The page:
As the art world gathers in Paris for Paris+ Art Basel, the doors to a monumental retrospective on one of the most important artists of the 20th century opens its doors. For many, Mark Rothko is synonymous with colour field painting—large swaths of red and burnt umber that float above moody monochrome-like backgrounds. But he did not arrive at that style overnight, and the Fondation Louis Vuitton is tracing his evolution with a grand exhibition spread across four floors of its museum’s Frank Gehry–designed building. We've taken a closer look at five works - all included in this historic retrospective - that defined the career and artistic evolution of Rothko.
Often overlooked, the exhibition opens with Rothko's origins as an artist – intimate scenes and urban landscapes such as visions of the New York subway – that dominate Rothko’s output in the 1930s, before his transition to a repertoire inspired by ancient myths and surrealism which Rothko uses to express the tragic dimension of the human condition during the War.
In 1923, Rothko gave up his studies at Yale University and moved to New York City. There he spent hours at the Metropolitan Museum of Art and attended classes at the Art Students League, briefly studying under American Cubist, Max Weber. In the late 1920s, he met the modernist painter Milton Avery, whose simplified and colorful depictions of domestic subjects had a profound influence on Rothko's early development. At this time, Rothko was particularly interested in Self-portrait by Rembrandt from the National Gallery of Art in Washington especially caught his eye and echoed in Rothko's Self-Portrait from 1936.
From 1946, Rothko makes an important shift towards abstract expressionism. The first phase of this switch is that of Multi-forms, where chromatic masses are suspended in a kind of equilibrium on the canvas. Gradually, these decrease in number, and the spatial organization of his painting evolves rapidly towards Rothko’s “classic” works of the 1950s, where rectangular shapes overlap according to a binary or ternary rhythm, characterized by shades of yellow, red, ochre, orange, but also blue, white. In the pivotal year of 1949, Rothko distanced himself from his Surrealist-inspired work of the 1940s and began to explore pure abstraction by painting soft-focus squares in diaphanous colours. 1949 is also the year that Matisse's 1911 painting The Red Studio, in which the artist's room is subsumed by a brilliant field of solid Venetian red, went on view at the Museum of Modern Art. This work represents the transitional phase in Rothko's artistic development.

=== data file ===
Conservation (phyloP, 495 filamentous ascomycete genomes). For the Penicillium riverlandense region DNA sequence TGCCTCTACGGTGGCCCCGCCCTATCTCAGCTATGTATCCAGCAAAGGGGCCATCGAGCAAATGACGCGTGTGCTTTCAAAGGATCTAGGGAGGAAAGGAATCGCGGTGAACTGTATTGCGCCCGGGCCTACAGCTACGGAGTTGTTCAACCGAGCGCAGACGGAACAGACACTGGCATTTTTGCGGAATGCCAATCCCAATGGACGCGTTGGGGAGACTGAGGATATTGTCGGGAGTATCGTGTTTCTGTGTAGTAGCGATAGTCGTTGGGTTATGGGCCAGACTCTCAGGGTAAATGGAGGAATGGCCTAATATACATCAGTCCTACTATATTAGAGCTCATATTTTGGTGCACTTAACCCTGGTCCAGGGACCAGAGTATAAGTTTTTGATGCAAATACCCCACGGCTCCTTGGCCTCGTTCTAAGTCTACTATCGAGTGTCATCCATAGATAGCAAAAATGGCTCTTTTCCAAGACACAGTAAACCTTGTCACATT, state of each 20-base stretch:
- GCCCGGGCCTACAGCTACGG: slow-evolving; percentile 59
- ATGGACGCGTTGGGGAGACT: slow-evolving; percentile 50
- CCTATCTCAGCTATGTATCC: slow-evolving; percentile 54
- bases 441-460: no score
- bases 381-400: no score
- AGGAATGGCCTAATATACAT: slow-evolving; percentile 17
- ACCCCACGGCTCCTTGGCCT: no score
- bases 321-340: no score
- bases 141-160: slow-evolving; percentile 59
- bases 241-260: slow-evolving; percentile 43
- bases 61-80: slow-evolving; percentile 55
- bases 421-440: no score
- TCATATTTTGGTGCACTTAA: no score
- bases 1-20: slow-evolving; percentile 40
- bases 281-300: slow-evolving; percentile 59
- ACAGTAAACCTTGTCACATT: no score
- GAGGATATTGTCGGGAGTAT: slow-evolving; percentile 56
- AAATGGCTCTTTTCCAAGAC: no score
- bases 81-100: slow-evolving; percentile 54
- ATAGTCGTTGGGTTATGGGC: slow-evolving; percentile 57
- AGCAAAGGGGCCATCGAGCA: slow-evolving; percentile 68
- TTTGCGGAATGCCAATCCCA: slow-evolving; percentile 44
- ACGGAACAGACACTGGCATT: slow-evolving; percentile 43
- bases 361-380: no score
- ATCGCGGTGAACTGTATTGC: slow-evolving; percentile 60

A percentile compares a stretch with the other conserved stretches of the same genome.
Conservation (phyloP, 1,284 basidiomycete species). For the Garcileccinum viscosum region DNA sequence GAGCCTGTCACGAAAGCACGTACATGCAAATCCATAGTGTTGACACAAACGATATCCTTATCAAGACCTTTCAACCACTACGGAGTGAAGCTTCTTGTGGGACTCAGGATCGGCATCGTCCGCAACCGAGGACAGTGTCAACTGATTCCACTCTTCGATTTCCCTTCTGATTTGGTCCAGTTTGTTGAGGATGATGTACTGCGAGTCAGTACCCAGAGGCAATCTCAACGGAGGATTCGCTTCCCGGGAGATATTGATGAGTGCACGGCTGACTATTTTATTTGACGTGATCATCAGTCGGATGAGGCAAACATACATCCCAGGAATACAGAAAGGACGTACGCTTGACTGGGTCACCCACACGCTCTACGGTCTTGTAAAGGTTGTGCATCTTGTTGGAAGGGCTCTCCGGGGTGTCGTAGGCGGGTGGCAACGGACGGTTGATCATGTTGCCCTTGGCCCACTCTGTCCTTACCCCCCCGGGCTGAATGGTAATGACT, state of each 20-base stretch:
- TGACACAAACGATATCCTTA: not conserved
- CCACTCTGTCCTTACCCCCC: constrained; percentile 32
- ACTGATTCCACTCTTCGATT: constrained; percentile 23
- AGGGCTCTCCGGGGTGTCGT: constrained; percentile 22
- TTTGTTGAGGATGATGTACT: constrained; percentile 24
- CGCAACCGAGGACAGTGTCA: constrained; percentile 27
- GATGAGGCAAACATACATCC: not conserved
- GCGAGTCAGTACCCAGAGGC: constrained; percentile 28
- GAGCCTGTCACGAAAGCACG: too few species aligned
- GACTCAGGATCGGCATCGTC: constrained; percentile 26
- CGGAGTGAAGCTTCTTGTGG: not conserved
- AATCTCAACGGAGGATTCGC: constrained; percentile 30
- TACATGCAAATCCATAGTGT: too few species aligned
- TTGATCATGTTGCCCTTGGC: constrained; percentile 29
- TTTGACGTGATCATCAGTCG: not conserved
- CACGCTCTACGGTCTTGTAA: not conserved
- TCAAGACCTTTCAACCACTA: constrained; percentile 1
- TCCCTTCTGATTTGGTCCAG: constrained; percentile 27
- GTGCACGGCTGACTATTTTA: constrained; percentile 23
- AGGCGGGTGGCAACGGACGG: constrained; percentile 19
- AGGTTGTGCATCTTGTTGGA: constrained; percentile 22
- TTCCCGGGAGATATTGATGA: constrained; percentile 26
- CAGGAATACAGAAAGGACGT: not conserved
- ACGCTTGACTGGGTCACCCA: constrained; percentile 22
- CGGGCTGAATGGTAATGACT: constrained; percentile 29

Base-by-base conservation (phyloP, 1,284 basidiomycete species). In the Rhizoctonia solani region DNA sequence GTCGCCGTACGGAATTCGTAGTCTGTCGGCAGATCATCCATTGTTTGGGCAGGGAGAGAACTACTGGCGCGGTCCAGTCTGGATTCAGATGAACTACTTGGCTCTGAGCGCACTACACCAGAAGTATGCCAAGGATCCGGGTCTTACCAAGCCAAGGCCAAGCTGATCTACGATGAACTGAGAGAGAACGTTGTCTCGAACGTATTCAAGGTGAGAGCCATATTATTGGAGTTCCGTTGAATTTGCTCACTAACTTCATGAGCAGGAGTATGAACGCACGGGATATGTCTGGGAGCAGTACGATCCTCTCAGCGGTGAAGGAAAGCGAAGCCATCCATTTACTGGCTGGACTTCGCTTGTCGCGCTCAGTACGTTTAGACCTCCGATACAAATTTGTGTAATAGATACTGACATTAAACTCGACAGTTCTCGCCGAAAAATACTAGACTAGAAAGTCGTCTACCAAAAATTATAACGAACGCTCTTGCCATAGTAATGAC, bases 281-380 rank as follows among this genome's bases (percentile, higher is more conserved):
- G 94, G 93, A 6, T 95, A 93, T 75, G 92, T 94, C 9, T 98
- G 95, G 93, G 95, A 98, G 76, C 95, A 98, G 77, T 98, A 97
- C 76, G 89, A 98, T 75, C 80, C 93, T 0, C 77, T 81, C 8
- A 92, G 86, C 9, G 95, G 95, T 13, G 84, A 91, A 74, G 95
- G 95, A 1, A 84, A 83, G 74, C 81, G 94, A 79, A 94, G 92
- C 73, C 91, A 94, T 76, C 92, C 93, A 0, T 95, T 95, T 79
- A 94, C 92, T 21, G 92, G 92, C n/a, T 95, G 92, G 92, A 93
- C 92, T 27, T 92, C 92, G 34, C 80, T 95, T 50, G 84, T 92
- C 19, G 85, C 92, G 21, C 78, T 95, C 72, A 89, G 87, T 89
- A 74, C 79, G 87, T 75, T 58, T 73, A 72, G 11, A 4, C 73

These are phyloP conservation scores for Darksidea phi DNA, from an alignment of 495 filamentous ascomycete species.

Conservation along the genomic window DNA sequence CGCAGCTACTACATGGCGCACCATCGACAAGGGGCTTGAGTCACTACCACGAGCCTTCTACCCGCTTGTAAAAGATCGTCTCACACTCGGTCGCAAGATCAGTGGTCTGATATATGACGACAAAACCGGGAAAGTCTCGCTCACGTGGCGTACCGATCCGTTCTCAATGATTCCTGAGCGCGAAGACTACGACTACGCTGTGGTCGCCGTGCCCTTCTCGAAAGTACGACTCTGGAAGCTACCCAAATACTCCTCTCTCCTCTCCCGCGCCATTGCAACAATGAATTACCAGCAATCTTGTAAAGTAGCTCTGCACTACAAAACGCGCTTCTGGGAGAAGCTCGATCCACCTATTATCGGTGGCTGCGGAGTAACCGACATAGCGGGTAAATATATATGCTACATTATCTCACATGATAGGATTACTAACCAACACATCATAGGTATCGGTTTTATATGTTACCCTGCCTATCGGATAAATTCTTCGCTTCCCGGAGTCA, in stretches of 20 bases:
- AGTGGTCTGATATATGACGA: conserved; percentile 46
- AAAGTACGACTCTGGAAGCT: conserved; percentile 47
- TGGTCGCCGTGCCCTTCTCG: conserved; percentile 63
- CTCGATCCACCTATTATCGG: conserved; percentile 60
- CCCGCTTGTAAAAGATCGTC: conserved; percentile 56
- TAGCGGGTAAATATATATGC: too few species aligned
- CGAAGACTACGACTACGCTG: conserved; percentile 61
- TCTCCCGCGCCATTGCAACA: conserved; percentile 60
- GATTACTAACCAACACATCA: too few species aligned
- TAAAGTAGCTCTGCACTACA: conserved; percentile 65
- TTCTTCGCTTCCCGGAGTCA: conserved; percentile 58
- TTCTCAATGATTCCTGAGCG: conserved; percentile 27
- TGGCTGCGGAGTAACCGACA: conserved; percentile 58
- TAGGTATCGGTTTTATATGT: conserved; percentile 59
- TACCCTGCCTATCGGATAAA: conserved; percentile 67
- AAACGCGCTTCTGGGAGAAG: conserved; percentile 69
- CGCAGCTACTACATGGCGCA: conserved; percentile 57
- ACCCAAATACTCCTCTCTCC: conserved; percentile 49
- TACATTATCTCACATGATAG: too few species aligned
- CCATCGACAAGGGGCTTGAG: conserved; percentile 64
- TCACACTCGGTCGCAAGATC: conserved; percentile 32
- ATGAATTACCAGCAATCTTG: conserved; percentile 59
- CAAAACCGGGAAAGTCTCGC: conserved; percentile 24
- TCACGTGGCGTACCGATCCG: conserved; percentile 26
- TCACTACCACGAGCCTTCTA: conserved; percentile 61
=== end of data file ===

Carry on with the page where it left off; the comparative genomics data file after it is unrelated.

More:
On the museum’s ground floor, visitors are immediately thrust into Rothko’s breakthrough to colour field abstraction, with a room dedicated to canvases produced during the 1950s, when the Rothko we know now emerged. These 1950s works, in contrast to his earlier figurative explorations, exude brightness and levity. At the heart of this ground floor is Rothko's luminescent'Light Cloud, Dark Cloud' (1957), which in many ways encapsulates each of the characteristics of this decade in Rothko's artistic development.
In early 1958 Rothko was commissioned to paint a series of murals for the exclusive Four Seasons restaurant in the Seagram Building in New York, designed by Mies van der Rohe and Philip Johnson. Rothko was interested in the possibility of having a lasting setting for his paintings to be seen as a group. He wanted to create an encompassing environment of the sort he had encountered when visiting Michelangelo’s vestibule in the Laurentian Library in Florence in 1950 and again in 1959:
"I was much influenced subconsciously by Michelangelo’s walls in the staircase room of the Medicean Library in Florence. He achieved just the kind of feeling I’m after – he makes the viewers feel that they are trapped in a room where all the doors and windows are bricked up, so that all they can do is butt their heads forever against the wall."
Mark Rothko’s ‘Dark Paintings’ of 1969-1970 are by far some of his most misunderstood works. As the artist neared the final years of his life, his palette took an unexpected, monochromatic turn. Rothko abandoned his bright, vibrant hues in favour of a series of grey, black and white canvases. Often assumed by the general public to be a visual reflection of his deteriorating mindset and depression, the artist himself and the critics regarded the series as his “most profound” work, a magnificent culmination of decades of exploration of the abstract. Foundation Louis Vuitton have dedicated a room to Rothko’s Dark Paintings, directly asking viewers to “avoid associating the use of greys and blacks with depression and suicide”. They have displayed his Dark Paintings alongside Alberto Giacometti’s large-scale sculptural figures, creating an environment that is close to what Rothko had in mind for a UNESCO commission that was never realised.